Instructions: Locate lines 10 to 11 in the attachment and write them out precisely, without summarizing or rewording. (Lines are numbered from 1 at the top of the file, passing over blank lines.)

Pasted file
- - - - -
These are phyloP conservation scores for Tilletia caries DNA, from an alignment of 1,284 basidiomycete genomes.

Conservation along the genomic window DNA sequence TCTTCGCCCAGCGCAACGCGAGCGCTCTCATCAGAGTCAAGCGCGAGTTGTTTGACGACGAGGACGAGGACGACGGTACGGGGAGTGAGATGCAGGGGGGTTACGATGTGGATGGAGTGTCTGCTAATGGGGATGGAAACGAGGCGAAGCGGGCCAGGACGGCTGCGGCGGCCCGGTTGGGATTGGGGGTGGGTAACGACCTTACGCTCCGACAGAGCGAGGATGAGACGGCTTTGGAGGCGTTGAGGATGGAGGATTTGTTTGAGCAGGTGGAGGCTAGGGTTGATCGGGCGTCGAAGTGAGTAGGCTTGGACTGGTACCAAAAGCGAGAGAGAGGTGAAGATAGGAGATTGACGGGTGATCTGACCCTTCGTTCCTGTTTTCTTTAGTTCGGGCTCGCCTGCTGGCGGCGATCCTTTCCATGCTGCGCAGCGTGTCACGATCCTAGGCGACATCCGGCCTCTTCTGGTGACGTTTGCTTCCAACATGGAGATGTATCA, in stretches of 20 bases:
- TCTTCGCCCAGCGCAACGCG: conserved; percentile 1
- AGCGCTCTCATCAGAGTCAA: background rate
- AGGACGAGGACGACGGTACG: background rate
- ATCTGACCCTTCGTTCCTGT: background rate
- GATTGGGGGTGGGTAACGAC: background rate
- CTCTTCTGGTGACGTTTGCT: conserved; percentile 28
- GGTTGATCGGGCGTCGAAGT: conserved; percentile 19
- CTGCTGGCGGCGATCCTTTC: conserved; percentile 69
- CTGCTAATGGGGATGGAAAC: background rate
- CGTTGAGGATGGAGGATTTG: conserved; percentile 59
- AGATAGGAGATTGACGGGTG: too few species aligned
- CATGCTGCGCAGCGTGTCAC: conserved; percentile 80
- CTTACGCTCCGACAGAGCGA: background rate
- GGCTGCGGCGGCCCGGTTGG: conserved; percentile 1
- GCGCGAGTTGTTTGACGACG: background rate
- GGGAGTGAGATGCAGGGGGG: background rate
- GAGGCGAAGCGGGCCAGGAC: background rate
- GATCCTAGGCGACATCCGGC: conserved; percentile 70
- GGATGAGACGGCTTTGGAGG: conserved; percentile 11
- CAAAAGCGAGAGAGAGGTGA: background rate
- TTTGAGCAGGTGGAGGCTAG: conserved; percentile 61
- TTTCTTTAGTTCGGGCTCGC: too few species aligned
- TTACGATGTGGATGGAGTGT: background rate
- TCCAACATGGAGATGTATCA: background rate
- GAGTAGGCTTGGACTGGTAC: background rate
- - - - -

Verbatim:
- CTGCTGGCGGCGATCCTTTC: conserved; percentile 69
- CTGCTAATGGGGATGGAAAC: background rate